The idea of a series of Sidney Nolan paintings hanging in a newsagent’s shop window seems rather quaint. Yet this was the scene that greeted customers of Sheffield’s newsagency in the Melbourne suburb of Heidelberg in July 1942. Now, 75 years later, Heide Museum of Modern Art is reimagining this overlooked exhibition to consider its place within Nolan’s career.
Curated by Mark Fraser and managed by Kendrah Morgan, Making History: Nolan at the Newsagent showcases a series of landscape paintings depicting sites such as Heide and St Kilda, as well as early Wimmera works. Displayed in a newsagency window as part of Nolan’s second solo exhibition (and arranged by John and Sunday Reed), the works mark a pivotal point in Nolan’s depiction of the Australian landscape. As Morgan says, “It’s an important transitional moment in his career that no-one has ever really examined closely before.”
The newsagency show was also held just after Nolan entered the army (he was called up in April 1942) and it highlights how, contrary to popular wisdom, Nolan was experimenting in landscape painting before his army service. “What this exhibition proves is that when Nolan went into the army and went to the Wimmera, he certainly did begin to change the way the landscape was viewed, but he actually started the experiments in Melbourne and no-one really realised that,” says Morgan. “The radical innovations he made didn’t come out of a vacuum, he was already experimenting before he left Heide.”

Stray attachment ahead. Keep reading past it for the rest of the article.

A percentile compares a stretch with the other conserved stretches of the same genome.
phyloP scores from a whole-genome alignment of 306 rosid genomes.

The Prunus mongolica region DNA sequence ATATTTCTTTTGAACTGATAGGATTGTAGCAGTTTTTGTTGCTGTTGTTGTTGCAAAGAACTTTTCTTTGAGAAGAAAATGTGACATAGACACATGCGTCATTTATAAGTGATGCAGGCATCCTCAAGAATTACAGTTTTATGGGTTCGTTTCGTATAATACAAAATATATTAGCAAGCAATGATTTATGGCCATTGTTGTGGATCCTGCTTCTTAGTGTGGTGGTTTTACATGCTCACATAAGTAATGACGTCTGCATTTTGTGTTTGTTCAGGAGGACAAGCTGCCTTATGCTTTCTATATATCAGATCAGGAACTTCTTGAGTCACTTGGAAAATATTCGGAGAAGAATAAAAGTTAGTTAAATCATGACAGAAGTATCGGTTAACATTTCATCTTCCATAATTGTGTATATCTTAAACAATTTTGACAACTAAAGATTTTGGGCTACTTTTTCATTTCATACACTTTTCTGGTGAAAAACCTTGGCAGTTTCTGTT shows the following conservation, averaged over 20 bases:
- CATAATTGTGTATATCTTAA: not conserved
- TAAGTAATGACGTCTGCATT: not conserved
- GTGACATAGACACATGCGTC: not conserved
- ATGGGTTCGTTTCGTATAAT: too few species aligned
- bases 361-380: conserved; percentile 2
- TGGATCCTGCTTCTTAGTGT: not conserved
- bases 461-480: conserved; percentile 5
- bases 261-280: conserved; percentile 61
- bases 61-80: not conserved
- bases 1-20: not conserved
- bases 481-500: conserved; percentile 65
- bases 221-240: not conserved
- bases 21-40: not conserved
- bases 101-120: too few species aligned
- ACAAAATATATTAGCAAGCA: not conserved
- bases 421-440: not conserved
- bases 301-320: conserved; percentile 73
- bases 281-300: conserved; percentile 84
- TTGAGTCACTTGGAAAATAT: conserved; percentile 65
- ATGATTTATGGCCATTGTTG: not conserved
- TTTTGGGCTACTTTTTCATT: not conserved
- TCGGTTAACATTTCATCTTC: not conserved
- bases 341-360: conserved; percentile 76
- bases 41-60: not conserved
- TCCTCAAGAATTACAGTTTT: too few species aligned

Despite the importance of the newsagency show, only four black-and-white photographs attest to its existence. In regards to the works themselves, none of them sold during the exhibition and many pieces appeared to wash away into obscurity. While the four photos don’t clearly capture Nolan’s works (they are blurry and two of them are obscured by school boys looking into the shop window), Mark Fraser was able to positively identify five works, all of which will be on display at Heide. The curator has also chosen other paintings from the Nolan Estate, as well as works in the Heide collection, that represent a close match to the paintings shown in 1942.